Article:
Sunday, December 14, 2014

Missing the Magnificat Point

In the gospel reading for Advent 4B, the angel Gabriel appears to Mary to announce that she has found favor with God. Mary's response to this visit is the song known as the Magnificat (because in Latin the first word of the song is "magnificat"). Mary sings about the world turned upside down by the Messiah: the proud are put down, the humble are exalted, the hungry are filled, the rich are sent away empty. The world is changed. But it may be that Italian artists of the proto-Renaissance and early Renaissance didn't quite get the point of the Messiah.

When you see paintings of the annunciation at its simplest, you'll see Mary and Gabriel. In all of the images below, Gabriel is on the left with Mary on the right. The earliest of these five is the altarpiece by Simone Martini and Lippo Memmi (1333). Martini is a prominent figure of the Siena school. Notice that Mary shrinks back slightly from Gabriel who kneels before her. Between the two figures are two pieces of vegetation. A vase of lilies, symbol of Mary's purity, sits on the floor. Gabriel holds an olive branch in his hand. The olive symbolizes peace, with which Gabriel greets Mary.
Simone Martini and Lippo Memmi. Annunciation with Two Saints, 1333. Originally for chapel of Sant'Ansano, Cathedral, Siena. Now in Uffizi Gallery, Florence. http://www.uffizi.org/artworks/annunciation-by-simone-martini-and-lippo-memmi/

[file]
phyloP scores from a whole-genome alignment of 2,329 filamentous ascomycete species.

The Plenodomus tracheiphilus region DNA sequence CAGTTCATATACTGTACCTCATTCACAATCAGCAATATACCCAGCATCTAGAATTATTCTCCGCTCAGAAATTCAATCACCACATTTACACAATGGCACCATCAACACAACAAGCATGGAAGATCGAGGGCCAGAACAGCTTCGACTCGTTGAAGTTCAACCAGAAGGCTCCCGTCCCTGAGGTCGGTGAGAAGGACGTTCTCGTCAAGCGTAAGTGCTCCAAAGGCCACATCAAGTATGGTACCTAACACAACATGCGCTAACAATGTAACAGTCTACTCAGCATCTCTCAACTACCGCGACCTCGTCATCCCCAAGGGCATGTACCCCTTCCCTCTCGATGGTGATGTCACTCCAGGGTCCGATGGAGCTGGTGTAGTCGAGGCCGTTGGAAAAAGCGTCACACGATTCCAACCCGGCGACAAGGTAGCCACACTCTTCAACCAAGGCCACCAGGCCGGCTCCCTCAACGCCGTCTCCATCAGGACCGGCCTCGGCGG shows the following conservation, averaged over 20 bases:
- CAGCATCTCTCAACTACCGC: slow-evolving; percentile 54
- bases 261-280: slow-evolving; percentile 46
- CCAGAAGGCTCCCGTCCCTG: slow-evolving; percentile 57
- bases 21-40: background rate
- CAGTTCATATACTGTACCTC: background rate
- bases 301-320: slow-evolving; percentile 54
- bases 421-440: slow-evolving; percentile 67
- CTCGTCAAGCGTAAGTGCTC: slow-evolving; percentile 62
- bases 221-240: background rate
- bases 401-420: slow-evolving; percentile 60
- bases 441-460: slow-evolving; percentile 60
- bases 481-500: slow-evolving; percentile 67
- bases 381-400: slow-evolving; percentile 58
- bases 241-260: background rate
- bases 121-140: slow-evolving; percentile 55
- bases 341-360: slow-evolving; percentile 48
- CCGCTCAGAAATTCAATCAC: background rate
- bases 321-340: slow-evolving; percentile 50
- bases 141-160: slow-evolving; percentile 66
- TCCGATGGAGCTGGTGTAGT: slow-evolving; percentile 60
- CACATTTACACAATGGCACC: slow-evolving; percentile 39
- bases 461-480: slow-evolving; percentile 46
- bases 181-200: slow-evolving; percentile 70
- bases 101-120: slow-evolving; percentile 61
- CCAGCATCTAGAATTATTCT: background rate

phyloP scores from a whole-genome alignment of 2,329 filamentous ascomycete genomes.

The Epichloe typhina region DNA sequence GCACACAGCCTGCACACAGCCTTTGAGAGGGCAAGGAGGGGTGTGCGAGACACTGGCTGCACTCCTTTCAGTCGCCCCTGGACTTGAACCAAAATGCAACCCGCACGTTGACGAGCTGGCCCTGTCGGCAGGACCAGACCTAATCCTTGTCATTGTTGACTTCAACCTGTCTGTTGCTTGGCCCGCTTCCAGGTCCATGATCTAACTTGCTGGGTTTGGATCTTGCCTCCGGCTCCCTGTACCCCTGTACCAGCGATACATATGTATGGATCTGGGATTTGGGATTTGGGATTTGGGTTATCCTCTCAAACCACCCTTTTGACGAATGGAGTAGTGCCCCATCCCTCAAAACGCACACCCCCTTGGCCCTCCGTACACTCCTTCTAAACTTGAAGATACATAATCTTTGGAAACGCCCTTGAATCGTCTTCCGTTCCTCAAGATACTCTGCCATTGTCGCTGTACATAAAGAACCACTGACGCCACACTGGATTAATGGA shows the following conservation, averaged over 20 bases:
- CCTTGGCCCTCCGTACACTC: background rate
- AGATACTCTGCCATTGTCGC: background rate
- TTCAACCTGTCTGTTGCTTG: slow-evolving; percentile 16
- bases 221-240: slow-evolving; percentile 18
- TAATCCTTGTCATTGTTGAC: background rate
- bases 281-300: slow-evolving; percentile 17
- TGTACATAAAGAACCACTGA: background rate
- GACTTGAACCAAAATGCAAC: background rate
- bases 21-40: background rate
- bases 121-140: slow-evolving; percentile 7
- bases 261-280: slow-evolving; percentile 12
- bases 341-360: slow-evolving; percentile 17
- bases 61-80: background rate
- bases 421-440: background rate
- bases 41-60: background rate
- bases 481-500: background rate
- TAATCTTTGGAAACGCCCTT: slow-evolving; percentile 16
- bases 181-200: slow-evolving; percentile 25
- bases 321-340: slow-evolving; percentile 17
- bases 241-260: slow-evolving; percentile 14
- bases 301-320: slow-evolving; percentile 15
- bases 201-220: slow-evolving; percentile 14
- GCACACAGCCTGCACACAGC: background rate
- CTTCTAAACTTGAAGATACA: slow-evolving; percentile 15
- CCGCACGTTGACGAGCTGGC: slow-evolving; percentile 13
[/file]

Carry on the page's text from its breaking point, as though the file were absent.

Roughly a hundred years later, Bicci de Lorenzo (born and died in Florence) paints a similar arrangement. Gabriel stands this time, but there is no vase of lilies. Instead he holds a stem of lilies in his hand.
Bicci di Lorenzo. The Annunciation. 1433. For altarpiece of Madonna and Child with Saints for Compagni Chapel, Santa Trinita, Florence. Private collection. 

A little more than ten years after Bicci, Giovanni di Paolo (working primarily in Siena) keeps the same composition. Between the figures, a vase of lilies. In Gabriel's hand, olive branch.
Giovanni di Paolo. Annunciation. 1445. Pinacoteca, Vatican, Room II, Inv. 40131. http://www.vaticanstate.va/content/vaticanstate/en/monumenti/musei-vaticani/pinacoteca.paginate.1.html

Five years or so after that, Filippo Lippi paints the Annunciation. Between the figures, a vase of lilies. In Gabriel's hand, a stem of lilies. Can you guess Lippi's hometown?
Filippo Lippi. The Annunciation. 1450-1453. National Gallery, London. http://www.nationalgallery.org.uk/paintings/fra-filippo-lippi-the-annunciation

Fast forward another two decades or so to Francesco di Giorgio who paints the annunciation. Same compositional arrangement - Mary at right, Gabriel at left. In Gabriel's hand? Olive. Look under the photo to see where this Annunciation lives. 
Francesco di Giorgio Martini. The Annunciation. 1470-1472. Pinacoteca Nazionale, Siena. 
For museum: http://pinacotecanazionale.siena.it/
Are you getting a sense that something is going on here? Something is. The lily is a civic emblem of the (then) city-state of Florence. Florentine artists were no doubt pleased to have their emblem in the hand of God's messenger come to earth to announce the salvation of humanity. The artists of rival city-state Siena were less than pleased - were in fact determined not to have the emblem of their enemy in the hand of God's messenger. Hence, the olive branch in Sienese Annunciations. It's more than a little ironic - celebrating the coming of the Messiah who will turn the world upside down, but being certain that God has nothing to do with people who aren't "us."

Who are these women? And what do they have to do with the Magnificat? Click on  the Art&Faith Matters Facebook page and see who they are. See how one organization is filling the hungry with good things on the Food&Faith blog. Click on that link at the bottom of the page. 

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